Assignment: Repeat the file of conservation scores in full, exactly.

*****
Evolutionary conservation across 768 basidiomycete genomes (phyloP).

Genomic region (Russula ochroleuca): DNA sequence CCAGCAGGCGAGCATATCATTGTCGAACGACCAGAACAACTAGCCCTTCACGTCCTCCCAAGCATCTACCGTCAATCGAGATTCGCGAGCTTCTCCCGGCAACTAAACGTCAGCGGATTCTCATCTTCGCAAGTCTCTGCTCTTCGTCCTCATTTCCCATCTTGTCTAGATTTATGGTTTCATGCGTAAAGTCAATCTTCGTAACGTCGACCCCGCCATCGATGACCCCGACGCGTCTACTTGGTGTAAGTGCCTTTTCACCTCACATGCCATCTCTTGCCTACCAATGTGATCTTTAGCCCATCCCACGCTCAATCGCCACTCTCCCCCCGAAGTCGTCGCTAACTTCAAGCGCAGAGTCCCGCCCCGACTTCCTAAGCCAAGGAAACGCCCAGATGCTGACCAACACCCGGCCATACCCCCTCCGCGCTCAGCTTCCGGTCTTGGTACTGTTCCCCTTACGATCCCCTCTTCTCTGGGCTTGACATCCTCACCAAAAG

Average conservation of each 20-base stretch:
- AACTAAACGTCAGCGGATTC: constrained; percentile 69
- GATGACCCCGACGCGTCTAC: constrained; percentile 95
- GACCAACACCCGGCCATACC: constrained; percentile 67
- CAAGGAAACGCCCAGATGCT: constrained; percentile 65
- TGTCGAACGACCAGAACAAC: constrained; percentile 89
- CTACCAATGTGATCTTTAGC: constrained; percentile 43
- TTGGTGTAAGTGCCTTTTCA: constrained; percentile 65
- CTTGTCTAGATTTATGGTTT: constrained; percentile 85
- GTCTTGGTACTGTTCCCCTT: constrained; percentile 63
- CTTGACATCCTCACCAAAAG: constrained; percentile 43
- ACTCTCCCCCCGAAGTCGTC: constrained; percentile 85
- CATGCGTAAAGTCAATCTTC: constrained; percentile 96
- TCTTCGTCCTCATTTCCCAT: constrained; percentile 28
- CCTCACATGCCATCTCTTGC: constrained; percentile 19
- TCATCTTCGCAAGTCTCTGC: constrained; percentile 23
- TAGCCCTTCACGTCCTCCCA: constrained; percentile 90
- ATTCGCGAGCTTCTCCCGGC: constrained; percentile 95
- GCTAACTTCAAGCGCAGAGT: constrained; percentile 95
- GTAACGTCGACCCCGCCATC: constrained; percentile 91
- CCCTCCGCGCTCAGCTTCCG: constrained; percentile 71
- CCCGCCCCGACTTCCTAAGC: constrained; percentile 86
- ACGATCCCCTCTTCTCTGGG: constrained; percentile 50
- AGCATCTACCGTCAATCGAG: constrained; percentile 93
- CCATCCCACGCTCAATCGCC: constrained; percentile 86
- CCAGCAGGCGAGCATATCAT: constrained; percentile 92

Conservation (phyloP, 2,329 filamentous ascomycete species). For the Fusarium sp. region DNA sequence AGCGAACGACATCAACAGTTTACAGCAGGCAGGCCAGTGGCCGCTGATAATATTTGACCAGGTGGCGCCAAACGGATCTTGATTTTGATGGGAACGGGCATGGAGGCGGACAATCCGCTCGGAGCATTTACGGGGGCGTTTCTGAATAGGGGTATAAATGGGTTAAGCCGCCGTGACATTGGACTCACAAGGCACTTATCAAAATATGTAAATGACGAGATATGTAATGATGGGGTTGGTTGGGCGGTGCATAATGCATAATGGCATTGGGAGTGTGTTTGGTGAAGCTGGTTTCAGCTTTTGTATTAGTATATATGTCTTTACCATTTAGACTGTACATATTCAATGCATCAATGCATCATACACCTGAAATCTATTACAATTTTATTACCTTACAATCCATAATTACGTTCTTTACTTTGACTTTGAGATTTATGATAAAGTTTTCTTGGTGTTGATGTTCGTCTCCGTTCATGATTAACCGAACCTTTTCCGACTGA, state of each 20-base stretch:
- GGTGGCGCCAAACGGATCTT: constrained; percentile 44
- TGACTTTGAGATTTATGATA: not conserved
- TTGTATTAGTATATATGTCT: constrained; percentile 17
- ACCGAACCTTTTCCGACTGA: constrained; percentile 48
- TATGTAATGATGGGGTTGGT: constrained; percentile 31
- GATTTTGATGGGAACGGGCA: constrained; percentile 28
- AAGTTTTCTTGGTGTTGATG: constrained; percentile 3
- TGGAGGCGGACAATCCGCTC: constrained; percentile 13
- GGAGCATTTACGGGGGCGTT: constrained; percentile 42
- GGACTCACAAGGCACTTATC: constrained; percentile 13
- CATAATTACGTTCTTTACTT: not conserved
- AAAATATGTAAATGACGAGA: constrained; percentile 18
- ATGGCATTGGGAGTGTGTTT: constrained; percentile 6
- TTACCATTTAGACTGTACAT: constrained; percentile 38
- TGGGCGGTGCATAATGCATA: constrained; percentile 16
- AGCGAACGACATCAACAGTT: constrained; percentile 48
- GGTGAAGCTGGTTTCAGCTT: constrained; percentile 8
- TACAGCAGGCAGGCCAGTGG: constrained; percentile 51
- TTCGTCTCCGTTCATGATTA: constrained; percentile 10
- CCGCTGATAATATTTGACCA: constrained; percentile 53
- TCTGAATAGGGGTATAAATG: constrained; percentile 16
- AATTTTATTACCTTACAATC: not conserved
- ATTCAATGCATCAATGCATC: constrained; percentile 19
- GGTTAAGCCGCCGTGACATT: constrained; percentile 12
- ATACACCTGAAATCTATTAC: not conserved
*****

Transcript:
Evolutionary conservation across 768 basidiomycete genomes (phyloP).

Genomic region (Russula ochroleuca): DNA sequence CCAGCAGGCGAGCATATCATTGTCGAACGACCAGAACAACTAGCCCTTCACGTCCTCCCAAGCATCTACCGTCAATCGAGATTCGCGAGCTTCTCCCGGCAACTAAACGTCAGCGGATTCTCATCTTCGCAAGTCTCTGCTCTTCGTCCTCATTTCCCATCTTGTCTAGATTTATGGTTTCATGCGTAAAGTCAATCTTCGTAACGTCGACCCCGCCATCGATGACCCCGACGCGTCTACTTGGTGTAAGTGCCTTTTCACCTCACATGCCATCTCTTGCCTACCAATGTGATCTTTAGCCCATCCCACGCTCAATCGCCACTCTCCCCCCGAAGTCGTCGCTAACTTCAAGCGCAGAGTCCCGCCCCGACTTCCTAAGCCAAGGAAACGCCCAGATGCTGACCAACACCCGGCCATACCCCCTCCGCGCTCAGCTTCCGGTCTTGGTACTGTTCCCCTTACGATCCCCTCTTCTCTGGGCTTGACATCCTCACCAAAAG

Average conservation of each 20-base stretch:
- AACTAAACGTCAGCGGATTC: constrained; percentile 69
- GATGACCCCGACGCGTCTAC: constrained; percentile 95
- GACCAACACCCGGCCATACC: constrained; percentile 67
- CAAGGAAACGCCCAGATGCT: constrained; percentile 65
- TGTCGAACGACCAGAACAAC: constrained; percentile 89
- CTACCAATGTGATCTTTAGC: constrained; percentile 43
- TTGGTGTAAGTGCCTTTTCA: constrained; percentile 65
- CTTGTCTAGATTTATGGTTT: constrained; percentile 85
- GTCTTGGTACTGTTCCCCTT: constrained; percentile 63
- CTTGACATCCTCACCAAAAG: constrained; percentile 43
- ACTCTCCCCCCGAAGTCGTC: constrained; percentile 85
- CATGCGTAAAGTCAATCTTC: constrained; percentile 96
- TCTTCGTCCTCATTTCCCAT: constrained; percentile 28
- CCTCACATGCCATCTCTTGC: constrained; percentile 19
- TCATCTTCGCAAGTCTCTGC: constrained; percentile 23
- TAGCCCTTCACGTCCTCCCA: constrained; percentile 90
- ATTCGCGAGCTTCTCCCGGC: constrained; percentile 95
- GCTAACTTCAAGCGCAGAGT: constrained; percentile 95
- GTAACGTCGACCCCGCCATC: constrained; percentile 91
- CCCTCCGCGCTCAGCTTCCG: constrained; percentile 71
- CCCGCCCCGACTTCCTAAGC: constrained; percentile 86
- ACGATCCCCTCTTCTCTGGG: constrained; percentile 50
- AGCATCTACCGTCAATCGAG: constrained; percentile 93
- CCATCCCACGCTCAATCGCC: constrained; percentile 86
- CCAGCAGGCGAGCATATCAT: constrained; percentile 92

Conservation (phyloP, 2,329 filamentous ascomycete species). For the Fusarium sp. region DNA sequence AGCGAACGACATCAACAGTTTACAGCAGGCAGGCCAGTGGCCGCTGATAATATTTGACCAGGTGGCGCCAAACGGATCTTGATTTTGATGGGAACGGGCATGGAGGCGGACAATCCGCTCGGAGCATTTACGGGGGCGTTTCTGAATAGGGGTATAAATGGGTTAAGCCGCCGTGACATTGGACTCACAAGGCACTTATCAAAATATGTAAATGACGAGATATGTAATGATGGGGTTGGTTGGGCGGTGCATAATGCATAATGGCATTGGGAGTGTGTTTGGTGAAGCTGGTTTCAGCTTTTGTATTAGTATATATGTCTTTACCATTTAGACTGTACATATTCAATGCATCAATGCATCATACACCTGAAATCTATTACAATTTTATTACCTTACAATCCATAATTACGTTCTTTACTTTGACTTTGAGATTTATGATAAAGTTTTCTTGGTGTTGATGTTCGTCTCCGTTCATGATTAACCGAACCTTTTCCGACTGA, state of each 20-base stretch:
- GGTGGCGCCAAACGGATCTT: constrained; percentile 44
- TGACTTTGAGATTTATGATA: not conserved
- TTGTATTAGTATATATGTCT: constrained; percentile 17
- ACCGAACCTTTTCCGACTGA: constrained; percentile 48
- TATGTAATGATGGGGTTGGT: constrained; percentile 31
- GATTTTGATGGGAACGGGCA: constrained; percentile 28
- AAGTTTTCTTGGTGTTGATG: constrained; percentile 3
- TGGAGGCGGACAATCCGCTC: constrained; percentile 13
- GGAGCATTTACGGGGGCGTT: constrained; percentile 42
- GGACTCACAAGGCACTTATC: constrained; percentile 13
- CATAATTACGTTCTTTACTT: not conserved
- AAAATATGTAAATGACGAGA: constrained; percentile 18
- ATGGCATTGGGAGTGTGTTT: constrained; percentile 6
- TTACCATTTAGACTGTACAT: constrained; percentile 38
- TGGGCGGTGCATAATGCATA: constrained; percentile 16
- AGCGAACGACATCAACAGTT: constrained; percentile 48
- GGTGAAGCTGGTTTCAGCTT: constrained; percentile 8
- TACAGCAGGCAGGCCAGTGG: constrained; percentile 51
- TTCGTCTCCGTTCATGATTA: constrained; percentile 10
- CCGCTGATAATATTTGACCA: constrained; percentile 53
- TCTGAATAGGGGTATAAATG: constrained; percentile 16
- AATTTTATTACCTTACAATC: not conserved
- ATTCAATGCATCAATGCATC: constrained; percentile 19
- GGTTAAGCCGCCGTGACATT: constrained; percentile 12
- ATACACCTGAAATCTATTAC: not conserved